We Got Bruce!

Review: The 58th Tony Awards

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Mister D: I must admit the only show I saw this year on Broadway was “The Boy From Oz” (thanks to Snook and Lady Puffy…long story) and was so blown away by Mr. Jackman’s performance, I couldn’t see anybody else winning for Best Actor in a Musical. I was also a big fan of Peter Allen’s so I might be prejudiced, too. But the transformation was just unbelievable considering Mr. Jackman’s hetero-friendly roots! (what does that mean and why does it sound so nasty???)

As everyone knows if you read about Bruce here (well, what else ya gonna read if you are here?) you know that he worked with Mr. Jackman on his hosting duties…I also get the feeling he did some inspiring writing for a few other stars, too. Anyway, bravo, Mister V!

The show was fast paced, entertaining, and…well…theatrical…and I knew nothing about the other nominees…but I found it truly enjoyable….who knew I would get huge laughs from Avenue Q…I just thought it would be boring because it had puppets…(well I did like Puppetry of the Penis….but that’s different)…now I want the soundtrack.

My fave part was the Oz section though where Jackman did a little conversing with the front row and Ms. SJP….he was having fun…part Peter Allen, part Bette Midler, and part Bruce Vilanch…well, it’s true…just an awesome performance…oh, and please….that line about Carol Channing and the drive-by shooting….please tell me that was you Mister V….I almost had my new nasty sample low carb coke spraying out of my nose…not pretty:-)

Okay..that’s enough…I loved it!

Hollywood Reporter
June 08, 2004
58th Tony Awards
By Ray Richmond

Bottom line: A lively and energetic time was had by all.
(8-11 p.m., Sunday June 6, CBS)

Those who opted not to watch the end of the Lakers game (lucky them) or the season finale of “The Sopranos” were treated to a spirited, high-energy time while taking in the 58th annual Tony Awards telecast Sunday night on CBS. Tape-delayed three hours to the West Coast, the kudofest celebrating Broadway’s finest was nicely paced and loaded with bracing performances from the casts of some of New York’s current stage rage. It was a night when assassins and puppets were met with equal praise and host Hugh Jackman showed that it’s possible to be both part of the festivities and the one presiding over them — and have it not seem too weird.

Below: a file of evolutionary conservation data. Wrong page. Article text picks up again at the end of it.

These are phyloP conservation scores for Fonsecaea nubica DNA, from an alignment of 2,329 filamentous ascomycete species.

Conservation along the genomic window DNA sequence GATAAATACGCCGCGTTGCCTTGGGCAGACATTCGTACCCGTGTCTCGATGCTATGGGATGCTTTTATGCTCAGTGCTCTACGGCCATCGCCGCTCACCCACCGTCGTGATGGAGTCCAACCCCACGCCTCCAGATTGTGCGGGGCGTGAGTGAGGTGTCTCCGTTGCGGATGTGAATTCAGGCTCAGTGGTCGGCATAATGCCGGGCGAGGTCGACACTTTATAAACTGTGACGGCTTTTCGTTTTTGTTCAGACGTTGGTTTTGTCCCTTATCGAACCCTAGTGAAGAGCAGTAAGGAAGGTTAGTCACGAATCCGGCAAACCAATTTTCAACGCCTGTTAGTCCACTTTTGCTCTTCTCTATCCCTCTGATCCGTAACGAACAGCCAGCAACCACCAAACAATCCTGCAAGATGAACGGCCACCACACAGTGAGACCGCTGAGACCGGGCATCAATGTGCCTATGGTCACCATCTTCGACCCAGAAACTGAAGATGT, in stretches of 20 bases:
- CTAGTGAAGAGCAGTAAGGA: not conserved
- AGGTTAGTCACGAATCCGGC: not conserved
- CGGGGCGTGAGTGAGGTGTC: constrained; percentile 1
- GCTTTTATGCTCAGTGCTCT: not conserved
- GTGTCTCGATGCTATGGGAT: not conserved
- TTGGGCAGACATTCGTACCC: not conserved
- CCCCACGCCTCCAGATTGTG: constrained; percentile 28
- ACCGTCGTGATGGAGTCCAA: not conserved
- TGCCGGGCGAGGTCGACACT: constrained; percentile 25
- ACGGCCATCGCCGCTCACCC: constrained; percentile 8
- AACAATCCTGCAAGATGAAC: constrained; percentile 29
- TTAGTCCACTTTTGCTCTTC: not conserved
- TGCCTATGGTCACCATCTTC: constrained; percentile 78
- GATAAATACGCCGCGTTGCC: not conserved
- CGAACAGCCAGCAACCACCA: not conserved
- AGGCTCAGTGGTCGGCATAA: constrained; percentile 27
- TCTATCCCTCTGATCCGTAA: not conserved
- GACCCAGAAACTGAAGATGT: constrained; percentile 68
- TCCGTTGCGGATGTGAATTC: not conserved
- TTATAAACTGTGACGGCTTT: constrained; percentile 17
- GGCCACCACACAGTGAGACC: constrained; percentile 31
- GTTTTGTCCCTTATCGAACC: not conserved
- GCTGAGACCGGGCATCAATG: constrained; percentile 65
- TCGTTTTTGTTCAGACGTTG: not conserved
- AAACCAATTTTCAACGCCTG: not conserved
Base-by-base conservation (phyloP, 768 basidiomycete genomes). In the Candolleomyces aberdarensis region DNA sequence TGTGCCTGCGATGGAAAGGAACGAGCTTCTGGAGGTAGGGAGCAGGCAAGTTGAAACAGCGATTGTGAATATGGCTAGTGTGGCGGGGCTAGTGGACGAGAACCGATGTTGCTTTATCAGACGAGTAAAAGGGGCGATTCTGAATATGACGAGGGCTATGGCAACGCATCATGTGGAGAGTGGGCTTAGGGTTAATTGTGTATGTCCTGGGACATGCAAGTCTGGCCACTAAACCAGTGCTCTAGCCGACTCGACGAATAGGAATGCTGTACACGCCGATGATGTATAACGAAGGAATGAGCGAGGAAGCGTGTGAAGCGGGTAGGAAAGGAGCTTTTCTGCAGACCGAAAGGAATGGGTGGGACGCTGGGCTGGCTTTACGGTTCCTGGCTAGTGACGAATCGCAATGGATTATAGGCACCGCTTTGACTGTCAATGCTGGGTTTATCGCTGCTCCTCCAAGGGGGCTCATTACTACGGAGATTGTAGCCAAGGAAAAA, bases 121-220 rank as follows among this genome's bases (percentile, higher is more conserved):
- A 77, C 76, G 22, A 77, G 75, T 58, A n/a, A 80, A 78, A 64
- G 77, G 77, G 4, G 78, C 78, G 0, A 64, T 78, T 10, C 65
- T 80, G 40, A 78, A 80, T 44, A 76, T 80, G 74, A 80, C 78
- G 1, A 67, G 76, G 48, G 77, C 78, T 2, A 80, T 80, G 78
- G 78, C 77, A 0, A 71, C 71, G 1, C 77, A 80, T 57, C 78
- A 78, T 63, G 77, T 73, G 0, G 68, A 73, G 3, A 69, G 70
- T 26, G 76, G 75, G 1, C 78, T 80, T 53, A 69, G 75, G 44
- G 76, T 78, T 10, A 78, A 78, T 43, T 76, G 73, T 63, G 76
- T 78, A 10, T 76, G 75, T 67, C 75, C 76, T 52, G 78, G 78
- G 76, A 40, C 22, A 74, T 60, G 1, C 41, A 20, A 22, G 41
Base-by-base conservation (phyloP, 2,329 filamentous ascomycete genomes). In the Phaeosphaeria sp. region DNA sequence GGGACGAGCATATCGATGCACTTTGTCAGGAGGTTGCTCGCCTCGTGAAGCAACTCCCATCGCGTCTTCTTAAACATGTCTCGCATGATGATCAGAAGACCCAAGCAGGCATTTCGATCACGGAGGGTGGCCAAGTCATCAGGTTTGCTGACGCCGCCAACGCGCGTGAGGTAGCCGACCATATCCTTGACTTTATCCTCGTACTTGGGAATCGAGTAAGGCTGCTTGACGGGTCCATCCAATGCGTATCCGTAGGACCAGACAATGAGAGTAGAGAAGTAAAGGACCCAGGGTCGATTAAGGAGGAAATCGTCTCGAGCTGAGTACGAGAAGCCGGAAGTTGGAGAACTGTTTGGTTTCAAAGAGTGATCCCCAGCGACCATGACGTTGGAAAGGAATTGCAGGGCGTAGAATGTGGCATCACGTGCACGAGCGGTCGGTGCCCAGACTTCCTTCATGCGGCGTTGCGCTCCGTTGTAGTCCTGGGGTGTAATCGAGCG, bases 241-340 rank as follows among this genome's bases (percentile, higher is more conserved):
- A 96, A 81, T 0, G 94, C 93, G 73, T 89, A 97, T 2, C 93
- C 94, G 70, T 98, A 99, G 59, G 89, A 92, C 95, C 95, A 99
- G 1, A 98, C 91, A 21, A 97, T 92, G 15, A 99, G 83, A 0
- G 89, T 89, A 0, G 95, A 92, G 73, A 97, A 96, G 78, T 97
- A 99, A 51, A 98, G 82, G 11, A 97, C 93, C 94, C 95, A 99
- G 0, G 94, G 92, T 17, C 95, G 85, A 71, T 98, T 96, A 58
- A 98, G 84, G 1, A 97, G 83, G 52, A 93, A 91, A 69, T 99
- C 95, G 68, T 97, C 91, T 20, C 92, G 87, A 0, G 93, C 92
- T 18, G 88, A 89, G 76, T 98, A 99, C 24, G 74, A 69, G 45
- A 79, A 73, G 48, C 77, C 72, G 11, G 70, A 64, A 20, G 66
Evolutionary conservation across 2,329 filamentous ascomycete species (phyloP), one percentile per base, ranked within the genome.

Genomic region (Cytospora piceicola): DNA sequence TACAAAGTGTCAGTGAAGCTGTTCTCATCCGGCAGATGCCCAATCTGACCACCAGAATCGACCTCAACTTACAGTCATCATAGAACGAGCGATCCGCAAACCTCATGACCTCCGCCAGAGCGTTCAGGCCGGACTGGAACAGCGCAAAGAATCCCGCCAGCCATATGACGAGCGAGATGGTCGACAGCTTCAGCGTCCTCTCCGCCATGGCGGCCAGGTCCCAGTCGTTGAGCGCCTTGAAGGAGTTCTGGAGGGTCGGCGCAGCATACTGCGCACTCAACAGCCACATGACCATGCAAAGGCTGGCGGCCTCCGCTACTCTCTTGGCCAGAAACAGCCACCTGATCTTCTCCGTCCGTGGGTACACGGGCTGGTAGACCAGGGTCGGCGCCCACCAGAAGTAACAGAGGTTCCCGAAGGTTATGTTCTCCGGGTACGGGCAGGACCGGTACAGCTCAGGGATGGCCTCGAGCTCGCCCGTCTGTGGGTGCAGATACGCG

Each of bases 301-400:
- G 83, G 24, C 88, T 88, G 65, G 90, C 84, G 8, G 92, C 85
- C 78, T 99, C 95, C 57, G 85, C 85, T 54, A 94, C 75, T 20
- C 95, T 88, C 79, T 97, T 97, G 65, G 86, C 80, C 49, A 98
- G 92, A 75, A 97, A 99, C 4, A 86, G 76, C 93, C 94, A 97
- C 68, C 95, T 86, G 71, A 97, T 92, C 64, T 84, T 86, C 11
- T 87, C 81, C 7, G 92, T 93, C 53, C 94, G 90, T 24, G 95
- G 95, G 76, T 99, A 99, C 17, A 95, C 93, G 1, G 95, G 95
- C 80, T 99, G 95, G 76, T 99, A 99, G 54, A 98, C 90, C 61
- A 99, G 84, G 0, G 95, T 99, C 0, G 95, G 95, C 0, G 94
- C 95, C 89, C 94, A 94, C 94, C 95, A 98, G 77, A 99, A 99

Considering the dark nature of many of the nominees and winners — from “Assassins” to “Caroline, or Change” to “The Boy From Oz” — this was an upbeat, ebullient affair, one that took its celebratory mandate to heart. The Tonys should be about the joy of performance itself, and this one was, right from the outset when Jackman high-stepped it with the Rockettes on the Radio City Music Hall stage to a rousing rendition of “One Night Only.” Jackman would later accept the leading actor in a musical prize for his work in “Oz.”

The telecast itself ran mostly like clockwork, sometimes a bit too much. It would have been nice to see a bit more of an improvisational bent to the evening. But alas, when you’re on live TV, any flight by the seat of one’s pants is a tad too risky. Everyone, in any case, seemed to be having a great time, including the night’s most emotional winner: Anika Noni Rose as featured actress in a musical for “Caroline, or Change,” who was at once overwhelmed, tearful and joyous.

Speaking of “Caroline,” one of the evening’s most dynamic and riveting moments was supplied by the play’s star Tonya Pinkins in her performance of the tune “Lot’s Wife.” Pinkins, a welfare mother and past Tony winner when she landed the role, exuded a raw passion that pours from within and simply can’t be taught. Another highlight was provided by the cast of this year’s winning musical, the puppet-populated “Avenue Q,” with their live interpretation of “It Sucks to Be Me.”

On the subject of oddities, pairing LL Cool J with 83-year-old stage legend Carol Channing to present an award was bizarre, yet strangely inspiring and even appropriate. Just a guess, but that little piece of business must have been cooked up in the mind of Tony Awards co-writer Bruce Vilanch. Most of the scripted intros were, by contrast, bland and/or cornball (as per usual). But the heartfelt parade of acceptance speeches — only a few of which were interrupted by hurry-up orchestral music — made up for it.

And again, Jackman was very much a host with the most. The Tonys ought to invite him back every year, even on those occasions when he isn’t nominated for anything.

58th annual Tony Awards
CBS
Tony Award Prods.

Credits:
Executive producers: Ricky Kirshner, Glenn Weiss
Director: Glenn Weiss
Managing producer: Liz McCann
Coordinating producer: Joey Parnes
Writers: Dave Boone, Bruce Vilanch
Musical director: Elliot Lawrence
Production designer: Steve Bass
Lighting designer: Bob Dickinson
Talent executive: Danette Herman
Presenters:
Carol Channing, Sean Combs, Taye Diggs, Edie Falco, Jimmy Fallon, Harvey Fierstein, Victor Garber, Joel Grey, Ethan Hawke, Anne Heche, Billy Joel, Scarlett Johansson, Nicole Kidman, Jane Krakowski, Peter Krause, Swoosie Kurtz, Nathan Lane, Laura Linney, John Lithgow, LL Cool J, Rob Marshall, Helen Mirren, Brian Stokes Mitchell, Anna Paquin, Sarah Jessica Parker, Bernadette Peters, Phylicia Rashad, Chita Rivera, John Rubinstein, Carol Bayer Sager, Martin Short, Patrick Stewart, Sigourney Weaver, Marissa Jaret Winokur, Renee Zellweger. Performers: Tony Bennett, Mary J. Blige, casts of “Assassins,” “Avenue Q,” “The Boy From Oz,” “Caroline, or Change,” “Fiddler on the Roof,” “Wicked” and “Wonderful Town”
Host: Hugh Jackman